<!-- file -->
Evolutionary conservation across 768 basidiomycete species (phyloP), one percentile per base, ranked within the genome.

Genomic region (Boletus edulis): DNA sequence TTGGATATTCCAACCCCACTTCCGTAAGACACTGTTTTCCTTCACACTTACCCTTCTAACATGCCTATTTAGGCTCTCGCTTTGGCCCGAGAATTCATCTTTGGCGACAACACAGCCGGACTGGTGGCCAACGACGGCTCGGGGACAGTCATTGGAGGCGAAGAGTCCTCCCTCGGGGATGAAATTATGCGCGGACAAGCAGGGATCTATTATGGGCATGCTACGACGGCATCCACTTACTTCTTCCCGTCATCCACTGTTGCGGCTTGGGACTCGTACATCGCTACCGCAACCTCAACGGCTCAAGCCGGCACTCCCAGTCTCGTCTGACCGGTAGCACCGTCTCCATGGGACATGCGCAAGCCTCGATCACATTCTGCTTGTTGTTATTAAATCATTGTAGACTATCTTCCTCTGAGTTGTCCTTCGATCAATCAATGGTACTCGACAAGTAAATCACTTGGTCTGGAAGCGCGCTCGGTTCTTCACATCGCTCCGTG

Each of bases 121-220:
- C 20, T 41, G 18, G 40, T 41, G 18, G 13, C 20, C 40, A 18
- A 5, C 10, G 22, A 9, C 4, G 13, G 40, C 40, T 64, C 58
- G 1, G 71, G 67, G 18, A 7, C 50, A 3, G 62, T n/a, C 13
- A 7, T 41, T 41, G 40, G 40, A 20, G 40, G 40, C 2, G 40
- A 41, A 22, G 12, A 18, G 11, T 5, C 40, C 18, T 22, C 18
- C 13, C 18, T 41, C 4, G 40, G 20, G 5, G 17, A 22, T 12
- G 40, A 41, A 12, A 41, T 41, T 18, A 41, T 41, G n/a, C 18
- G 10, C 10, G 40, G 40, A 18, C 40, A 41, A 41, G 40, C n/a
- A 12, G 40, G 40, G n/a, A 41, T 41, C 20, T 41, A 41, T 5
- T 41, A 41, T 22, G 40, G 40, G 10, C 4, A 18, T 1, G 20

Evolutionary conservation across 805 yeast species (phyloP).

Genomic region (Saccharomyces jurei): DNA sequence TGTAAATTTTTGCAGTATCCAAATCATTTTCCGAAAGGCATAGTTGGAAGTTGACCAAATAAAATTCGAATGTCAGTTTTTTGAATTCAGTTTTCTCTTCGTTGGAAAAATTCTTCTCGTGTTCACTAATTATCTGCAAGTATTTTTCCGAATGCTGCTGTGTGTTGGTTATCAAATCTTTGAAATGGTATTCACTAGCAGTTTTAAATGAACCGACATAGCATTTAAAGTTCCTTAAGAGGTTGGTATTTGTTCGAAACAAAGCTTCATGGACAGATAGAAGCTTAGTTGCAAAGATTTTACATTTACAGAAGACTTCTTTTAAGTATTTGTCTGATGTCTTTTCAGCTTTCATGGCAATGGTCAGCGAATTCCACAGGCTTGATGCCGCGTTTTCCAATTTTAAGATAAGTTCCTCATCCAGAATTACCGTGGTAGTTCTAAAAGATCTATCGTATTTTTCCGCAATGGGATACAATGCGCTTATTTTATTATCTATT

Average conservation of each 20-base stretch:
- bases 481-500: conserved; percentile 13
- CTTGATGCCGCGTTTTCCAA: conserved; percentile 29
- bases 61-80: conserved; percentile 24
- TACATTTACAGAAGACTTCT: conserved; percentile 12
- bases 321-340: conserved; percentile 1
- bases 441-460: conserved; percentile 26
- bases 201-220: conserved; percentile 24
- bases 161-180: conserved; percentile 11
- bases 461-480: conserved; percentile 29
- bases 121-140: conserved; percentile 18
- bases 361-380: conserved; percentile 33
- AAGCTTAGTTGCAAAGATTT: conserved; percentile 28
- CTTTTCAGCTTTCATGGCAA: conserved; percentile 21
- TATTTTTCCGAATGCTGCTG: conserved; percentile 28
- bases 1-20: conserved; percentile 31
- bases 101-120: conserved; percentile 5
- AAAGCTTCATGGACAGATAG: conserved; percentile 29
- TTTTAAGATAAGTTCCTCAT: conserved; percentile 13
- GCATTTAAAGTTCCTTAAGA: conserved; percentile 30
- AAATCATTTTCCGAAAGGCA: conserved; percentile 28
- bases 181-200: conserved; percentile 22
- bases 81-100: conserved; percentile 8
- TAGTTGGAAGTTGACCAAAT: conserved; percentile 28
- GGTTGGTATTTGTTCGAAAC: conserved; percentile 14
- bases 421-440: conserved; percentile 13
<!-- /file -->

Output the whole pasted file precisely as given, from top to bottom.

Evolutionary conservation across 768 basidiomycete species (phyloP), one percentile per base, ranked within the genome.

Genomic region (Boletus edulis): DNA sequence TTGGATATTCCAACCCCACTTCCGTAAGACACTGTTTTCCTTCACACTTACCCTTCTAACATGCCTATTTAGGCTCTCGCTTTGGCCCGAGAATTCATCTTTGGCGACAACACAGCCGGACTGGTGGCCAACGACGGCTCGGGGACAGTCATTGGAGGCGAAGAGTCCTCCCTCGGGGATGAAATTATGCGCGGACAAGCAGGGATCTATTATGGGCATGCTACGACGGCATCCACTTACTTCTTCCCGTCATCCACTGTTGCGGCTTGGGACTCGTACATCGCTACCGCAACCTCAACGGCTCAAGCCGGCACTCCCAGTCTCGTCTGACCGGTAGCACCGTCTCCATGGGACATGCGCAAGCCTCGATCACATTCTGCTTGTTGTTATTAAATCATTGTAGACTATCTTCCTCTGAGTTGTCCTTCGATCAATCAATGGTACTCGACAAGTAAATCACTTGGTCTGGAAGCGCGCTCGGTTCTTCACATCGCTCCGTG

Each of bases 121-220:
- C 20, T 41, G 18, G 40, T 41, G 18, G 13, C 20, C 40, A 18
- A 5, C 10, G 22, A 9, C 4, G 13, G 40, C 40, T 64, C 58
- G 1, G 71, G 67, G 18, A 7, C 50, A 3, G 62, T n/a, C 13
- A 7, T 41, T 41, G 40, G 40, A 20, G 40, G 40, C 2, G 40
- A 41, A 22, G 12, A 18, G 11, T 5, C 40, C 18, T 22, C 18
- C 13, C 18, T 41, C 4, G 40, G 20, G 5, G 17, A 22, T 12
- G 40, A 41, A 12, A 41, T 41, T 18, A 41, T 41, G n/a, C 18
- G 10, C 10, G 40, G 40, A 18, C 40, A 41, A 41, G 40, C n/a
- A 12, G 40, G 40, G n/a, A 41, T 41, C 20, T 41, A 41, T 5
- T 41, A 41, T 22, G 40, G 40, G 10, C 4, A 18, T 1, G 20

Evolutionary conservation across 805 yeast species (phyloP).

Genomic region (Saccharomyces jurei): DNA sequence TGTAAATTTTTGCAGTATCCAAATCATTTTCCGAAAGGCATAGTTGGAAGTTGACCAAATAAAATTCGAATGTCAGTTTTTTGAATTCAGTTTTCTCTTCGTTGGAAAAATTCTTCTCGTGTTCACTAATTATCTGCAAGTATTTTTCCGAATGCTGCTGTGTGTTGGTTATCAAATCTTTGAAATGGTATTCACTAGCAGTTTTAAATGAACCGACATAGCATTTAAAGTTCCTTAAGAGGTTGGTATTTGTTCGAAACAAAGCTTCATGGACAGATAGAAGCTTAGTTGCAAAGATTTTACATTTACAGAAGACTTCTTTTAAGTATTTGTCTGATGTCTTTTCAGCTTTCATGGCAATGGTCAGCGAATTCCACAGGCTTGATGCCGCGTTTTCCAATTTTAAGATAAGTTCCTCATCCAGAATTACCGTGGTAGTTCTAAAAGATCTATCGTATTTTTCCGCAATGGGATACAATGCGCTTATTTTATTATCTATT

Average conservation of each 20-base stretch:
- bases 481-500: conserved; percentile 13
- CTTGATGCCGCGTTTTCCAA: conserved; percentile 29
- bases 61-80: conserved; percentile 24
- TACATTTACAGAAGACTTCT: conserved; percentile 12
- bases 321-340: conserved; percentile 1
- bases 441-460: conserved; percentile 26
- bases 201-220: conserved; percentile 24
- bases 161-180: conserved; percentile 11
- bases 461-480: conserved; percentile 29
- bases 121-140: conserved; percentile 18
- bases 361-380: conserved; percentile 33
- AAGCTTAGTTGCAAAGATTT: conserved; percentile 28
- CTTTTCAGCTTTCATGGCAA: conserved; percentile 21
- TATTTTTCCGAATGCTGCTG: conserved; percentile 28
- bases 1-20: conserved; percentile 31
- bases 101-120: conserved; percentile 5
- AAAGCTTCATGGACAGATAG: conserved; percentile 29
- TTTTAAGATAAGTTCCTCAT: conserved; percentile 13
- GCATTTAAAGTTCCTTAAGA: conserved; percentile 30
- AAATCATTTTCCGAAAGGCA: conserved; percentile 28
- bases 181-200: conserved; percentile 22
- bases 81-100: conserved; percentile 8
- TAGTTGGAAGTTGACCAAAT: conserved; percentile 28
- GGTTGGTATTTGTTCGAAAC: conserved; percentile 14
- bases 421-440: conserved; percentile 13